A young man near a broken car with an open hood on the roadside.

Car Repair Costs And Ways To Afford Them

Victoria Araj6-Minute Read
UPDATED: May 31, 2024


Car repairs are unavoidable and, even worse, expensive. From routine maintenance to repairing or replacing damaged parts, keeping your vehicle up and running can cost you an average of $300 – $500 per visit to your mechanic – and prices seem to be going up. You can help yourself budget for expected and unexpected repairs by understanding what kind of price tag you can anticipate for various types of work you might have done on your car.

Let’s take a look at some typical costs for traditional car repairs. We’ll also review some financing options for when the price is just too high to pay out of pocket.

Average Cost Of Car Repairs

Don’t let seeing your check engine light raise too many alarms. Different repairs require different parts and labor costs, so not every trip to the repair shop will yield the same bill. Take a look at our breakdown below of common or necessary repairs a car owner may pay for throughout their vehicle’s life. You’ll quickly see that some repairs are a lot more expensive than others.

Routine Car Maintenance Costs

You can’t predict every trip to the auto repair shop, but sticking to a maintenance schedule can help you budget for expected maintenance services. Car owners can expect to have the following types of maintenance done multiple times throughout their vehicle ownership:

Type of Maintenance


Average Service Cost

Oil change

Every 7,500 – 15,500 miles (possibly fewer miles depending on vehicle and type of oil used)

$35 – $75

($65 – $125 for synthetic oil)

Tire rotations

Every 7,000 miles

Up to $120

Multipoint inspection

Every 5,000 miles (or every visit to your repair shop)

$0 – $250

A multipoint inspection ensures that the vehicle is working as it should both underneath and outside of the hood. Some repair shops will do this inspection for free in addition to providing another service, like an oil change.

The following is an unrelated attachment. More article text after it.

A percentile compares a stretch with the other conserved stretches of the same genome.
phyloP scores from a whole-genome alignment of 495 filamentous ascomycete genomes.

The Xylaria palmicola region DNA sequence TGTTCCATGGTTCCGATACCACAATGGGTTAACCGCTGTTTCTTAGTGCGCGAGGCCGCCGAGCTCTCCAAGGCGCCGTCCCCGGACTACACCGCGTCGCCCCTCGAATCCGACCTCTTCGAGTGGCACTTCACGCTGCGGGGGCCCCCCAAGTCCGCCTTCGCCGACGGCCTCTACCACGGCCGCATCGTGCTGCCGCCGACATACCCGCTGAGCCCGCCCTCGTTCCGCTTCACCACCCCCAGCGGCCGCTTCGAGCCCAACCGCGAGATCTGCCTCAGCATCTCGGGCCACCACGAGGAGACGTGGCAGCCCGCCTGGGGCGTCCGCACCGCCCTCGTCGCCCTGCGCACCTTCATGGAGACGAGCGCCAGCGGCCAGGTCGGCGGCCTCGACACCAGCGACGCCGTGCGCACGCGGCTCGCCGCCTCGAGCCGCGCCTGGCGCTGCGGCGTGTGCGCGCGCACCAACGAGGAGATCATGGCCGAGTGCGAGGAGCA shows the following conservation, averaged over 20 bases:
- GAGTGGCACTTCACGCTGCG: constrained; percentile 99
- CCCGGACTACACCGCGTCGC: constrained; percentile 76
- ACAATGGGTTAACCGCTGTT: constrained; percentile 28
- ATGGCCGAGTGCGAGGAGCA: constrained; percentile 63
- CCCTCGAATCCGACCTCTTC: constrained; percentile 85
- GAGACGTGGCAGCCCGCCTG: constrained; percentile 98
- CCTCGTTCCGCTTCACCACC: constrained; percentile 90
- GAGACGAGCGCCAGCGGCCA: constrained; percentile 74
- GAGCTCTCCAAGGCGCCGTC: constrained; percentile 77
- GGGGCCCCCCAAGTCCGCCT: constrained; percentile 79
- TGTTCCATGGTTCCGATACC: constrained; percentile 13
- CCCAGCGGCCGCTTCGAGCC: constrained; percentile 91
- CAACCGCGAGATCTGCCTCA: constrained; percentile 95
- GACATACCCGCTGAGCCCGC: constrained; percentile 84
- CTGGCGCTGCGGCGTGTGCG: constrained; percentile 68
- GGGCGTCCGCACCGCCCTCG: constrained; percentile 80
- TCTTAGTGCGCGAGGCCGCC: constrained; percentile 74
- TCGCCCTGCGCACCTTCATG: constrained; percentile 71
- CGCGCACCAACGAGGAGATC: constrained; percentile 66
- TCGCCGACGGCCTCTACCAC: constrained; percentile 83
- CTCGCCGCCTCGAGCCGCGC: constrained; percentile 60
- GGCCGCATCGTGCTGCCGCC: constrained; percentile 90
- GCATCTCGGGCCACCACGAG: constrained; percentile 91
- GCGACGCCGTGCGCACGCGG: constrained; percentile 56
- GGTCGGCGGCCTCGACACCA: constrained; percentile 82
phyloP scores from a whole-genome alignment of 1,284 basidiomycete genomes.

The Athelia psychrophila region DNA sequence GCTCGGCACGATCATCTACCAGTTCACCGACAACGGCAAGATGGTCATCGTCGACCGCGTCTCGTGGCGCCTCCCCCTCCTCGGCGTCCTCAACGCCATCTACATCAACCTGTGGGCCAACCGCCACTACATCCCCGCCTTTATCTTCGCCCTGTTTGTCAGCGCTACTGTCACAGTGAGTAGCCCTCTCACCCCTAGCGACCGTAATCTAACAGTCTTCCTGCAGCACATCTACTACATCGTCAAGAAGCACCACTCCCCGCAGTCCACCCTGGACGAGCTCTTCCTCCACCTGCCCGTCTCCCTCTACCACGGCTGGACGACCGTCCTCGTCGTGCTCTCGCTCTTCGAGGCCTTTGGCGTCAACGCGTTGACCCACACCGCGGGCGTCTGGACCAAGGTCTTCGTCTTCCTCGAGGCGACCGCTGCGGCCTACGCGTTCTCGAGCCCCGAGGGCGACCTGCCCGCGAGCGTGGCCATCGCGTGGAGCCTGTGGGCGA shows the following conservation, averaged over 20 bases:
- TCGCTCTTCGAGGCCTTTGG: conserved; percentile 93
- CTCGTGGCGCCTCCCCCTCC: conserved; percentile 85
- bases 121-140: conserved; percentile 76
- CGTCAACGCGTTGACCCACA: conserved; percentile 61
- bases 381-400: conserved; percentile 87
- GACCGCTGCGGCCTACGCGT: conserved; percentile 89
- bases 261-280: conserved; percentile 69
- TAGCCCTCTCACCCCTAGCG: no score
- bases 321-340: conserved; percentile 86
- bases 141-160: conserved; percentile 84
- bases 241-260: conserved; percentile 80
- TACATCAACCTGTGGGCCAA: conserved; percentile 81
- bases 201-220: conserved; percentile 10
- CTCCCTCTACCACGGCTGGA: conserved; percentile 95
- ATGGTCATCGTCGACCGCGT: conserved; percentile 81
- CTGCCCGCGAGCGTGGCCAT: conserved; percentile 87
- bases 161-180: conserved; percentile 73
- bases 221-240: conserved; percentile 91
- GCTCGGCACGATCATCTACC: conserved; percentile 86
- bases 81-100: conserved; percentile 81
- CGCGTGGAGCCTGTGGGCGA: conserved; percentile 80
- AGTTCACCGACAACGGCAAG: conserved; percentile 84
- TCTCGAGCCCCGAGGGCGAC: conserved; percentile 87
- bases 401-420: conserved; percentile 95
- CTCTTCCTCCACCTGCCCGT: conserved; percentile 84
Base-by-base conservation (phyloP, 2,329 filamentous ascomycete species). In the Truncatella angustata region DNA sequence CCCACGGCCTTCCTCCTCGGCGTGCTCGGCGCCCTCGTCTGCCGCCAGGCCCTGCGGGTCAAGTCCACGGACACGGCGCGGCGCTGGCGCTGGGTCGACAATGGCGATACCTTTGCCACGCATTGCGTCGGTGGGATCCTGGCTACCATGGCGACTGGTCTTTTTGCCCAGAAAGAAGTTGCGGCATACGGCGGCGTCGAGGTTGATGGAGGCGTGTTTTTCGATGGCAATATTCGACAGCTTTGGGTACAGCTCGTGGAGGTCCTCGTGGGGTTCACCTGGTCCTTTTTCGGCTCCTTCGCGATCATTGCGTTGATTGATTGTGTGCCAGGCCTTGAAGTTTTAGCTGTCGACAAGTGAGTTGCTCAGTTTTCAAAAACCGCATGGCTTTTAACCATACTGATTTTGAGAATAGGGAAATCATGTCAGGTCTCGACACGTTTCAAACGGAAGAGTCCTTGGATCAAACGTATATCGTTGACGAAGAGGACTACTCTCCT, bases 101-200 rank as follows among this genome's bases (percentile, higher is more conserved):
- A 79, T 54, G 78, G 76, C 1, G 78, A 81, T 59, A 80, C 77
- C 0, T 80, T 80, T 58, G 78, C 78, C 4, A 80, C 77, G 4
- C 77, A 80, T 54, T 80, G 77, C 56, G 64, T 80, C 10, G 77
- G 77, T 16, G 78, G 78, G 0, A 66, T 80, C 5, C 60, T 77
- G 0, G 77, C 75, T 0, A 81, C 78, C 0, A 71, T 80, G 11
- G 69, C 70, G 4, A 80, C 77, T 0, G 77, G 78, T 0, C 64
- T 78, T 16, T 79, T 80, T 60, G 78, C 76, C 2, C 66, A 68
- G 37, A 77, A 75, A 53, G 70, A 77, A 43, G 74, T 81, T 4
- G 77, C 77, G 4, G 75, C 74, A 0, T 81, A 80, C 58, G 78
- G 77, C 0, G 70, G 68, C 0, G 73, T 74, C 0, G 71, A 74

Auto Part Replacement Costs

Wear and tear over the years can add to the cost of owning a car. Depending on how long you own a vehicle, you may have to replace some of all of these parts:

Type of Replacement


Average Service Cost

Cabin air filter

Every 15,500 – 30,000 miles

$30 – $70


Every 6 – 12 months

$50 – $61

Brake pads

Every 25,000 – 50,000 miles

$100 – $300 per axle


Every 3 – 5 years

$200 per tire


Every 6 years

$45 – $250


After 200,000 miles

$4,000 – $10,000

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Common Car Body Repair Costs

Whether on the road or parked, cars can be subject to accidents resulting from human error, nature or a parts failure. It could benefit you to always have some emergency money set aside for these common repairs:

Type of Repair

Average Service Cost

Flat tire

$46 – $56


$125 – $500+

Cracked windshield

$300 – $1,000+

Door replacement

$300 – $3,000

Fender bender

$500 – $6,000+

Why Is Fixing A Car So Expensive?